It may seem that the response of the U.S. and European Union to Russian President Vladimir Putin's Soviet revanchism is entirely ad hoc and reactive. There is, however, a logic to it that even Putin appears to accept, if not acknowledge, which is that Europe has in effect been divided into three castes.

The lowest of these castes, as seen from the capitals of Western Europe, consists of countries in the former Soviet Union's southern underbelly. If Russia attacks or bullies these, the only reaction is dismayed noises.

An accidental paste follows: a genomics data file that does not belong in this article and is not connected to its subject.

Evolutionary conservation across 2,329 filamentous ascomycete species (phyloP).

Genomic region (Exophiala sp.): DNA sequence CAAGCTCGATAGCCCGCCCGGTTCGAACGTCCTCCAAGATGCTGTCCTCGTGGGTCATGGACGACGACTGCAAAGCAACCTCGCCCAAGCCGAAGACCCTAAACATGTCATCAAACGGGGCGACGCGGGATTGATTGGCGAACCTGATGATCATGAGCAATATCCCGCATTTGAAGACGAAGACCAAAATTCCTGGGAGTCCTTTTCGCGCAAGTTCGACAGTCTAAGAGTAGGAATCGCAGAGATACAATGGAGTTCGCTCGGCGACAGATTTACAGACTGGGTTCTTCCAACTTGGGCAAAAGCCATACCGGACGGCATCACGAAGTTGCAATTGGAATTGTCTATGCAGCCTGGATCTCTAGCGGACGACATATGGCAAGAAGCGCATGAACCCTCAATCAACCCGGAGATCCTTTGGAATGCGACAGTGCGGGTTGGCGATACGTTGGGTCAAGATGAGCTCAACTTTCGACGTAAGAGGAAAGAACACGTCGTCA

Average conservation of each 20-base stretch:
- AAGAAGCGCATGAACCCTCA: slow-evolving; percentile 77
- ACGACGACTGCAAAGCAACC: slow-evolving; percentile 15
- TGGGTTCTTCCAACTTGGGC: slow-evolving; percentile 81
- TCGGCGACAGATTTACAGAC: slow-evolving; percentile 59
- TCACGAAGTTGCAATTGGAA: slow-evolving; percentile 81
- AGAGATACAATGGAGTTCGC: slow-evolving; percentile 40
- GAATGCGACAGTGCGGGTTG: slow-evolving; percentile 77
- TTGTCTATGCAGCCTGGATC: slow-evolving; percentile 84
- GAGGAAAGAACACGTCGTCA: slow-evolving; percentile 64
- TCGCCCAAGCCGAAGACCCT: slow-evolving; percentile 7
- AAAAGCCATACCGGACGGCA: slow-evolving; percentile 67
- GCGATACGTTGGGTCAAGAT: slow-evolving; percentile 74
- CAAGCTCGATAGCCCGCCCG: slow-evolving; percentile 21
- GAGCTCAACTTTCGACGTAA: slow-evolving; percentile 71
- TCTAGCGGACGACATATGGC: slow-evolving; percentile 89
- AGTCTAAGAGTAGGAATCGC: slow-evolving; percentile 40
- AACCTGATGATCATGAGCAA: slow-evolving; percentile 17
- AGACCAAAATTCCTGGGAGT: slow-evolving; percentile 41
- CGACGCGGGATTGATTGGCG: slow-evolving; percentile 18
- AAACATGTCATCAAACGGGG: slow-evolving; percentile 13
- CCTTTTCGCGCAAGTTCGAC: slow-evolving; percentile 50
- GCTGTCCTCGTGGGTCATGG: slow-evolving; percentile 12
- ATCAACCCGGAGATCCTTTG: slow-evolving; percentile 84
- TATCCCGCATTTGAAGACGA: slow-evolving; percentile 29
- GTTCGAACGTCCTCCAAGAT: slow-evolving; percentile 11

This was the case, for example, when Russian troops invaded Georgia, in 2008. Similarly when Armenia, under intense Russian pressure, turned down an association agreement with the EU in 2013, there was no visible EU attempt to push back. So the ex-Soviet countries in Central Asia and the Southern Caucasus appear in practice to be recognized as part of Russia's sphere of influence.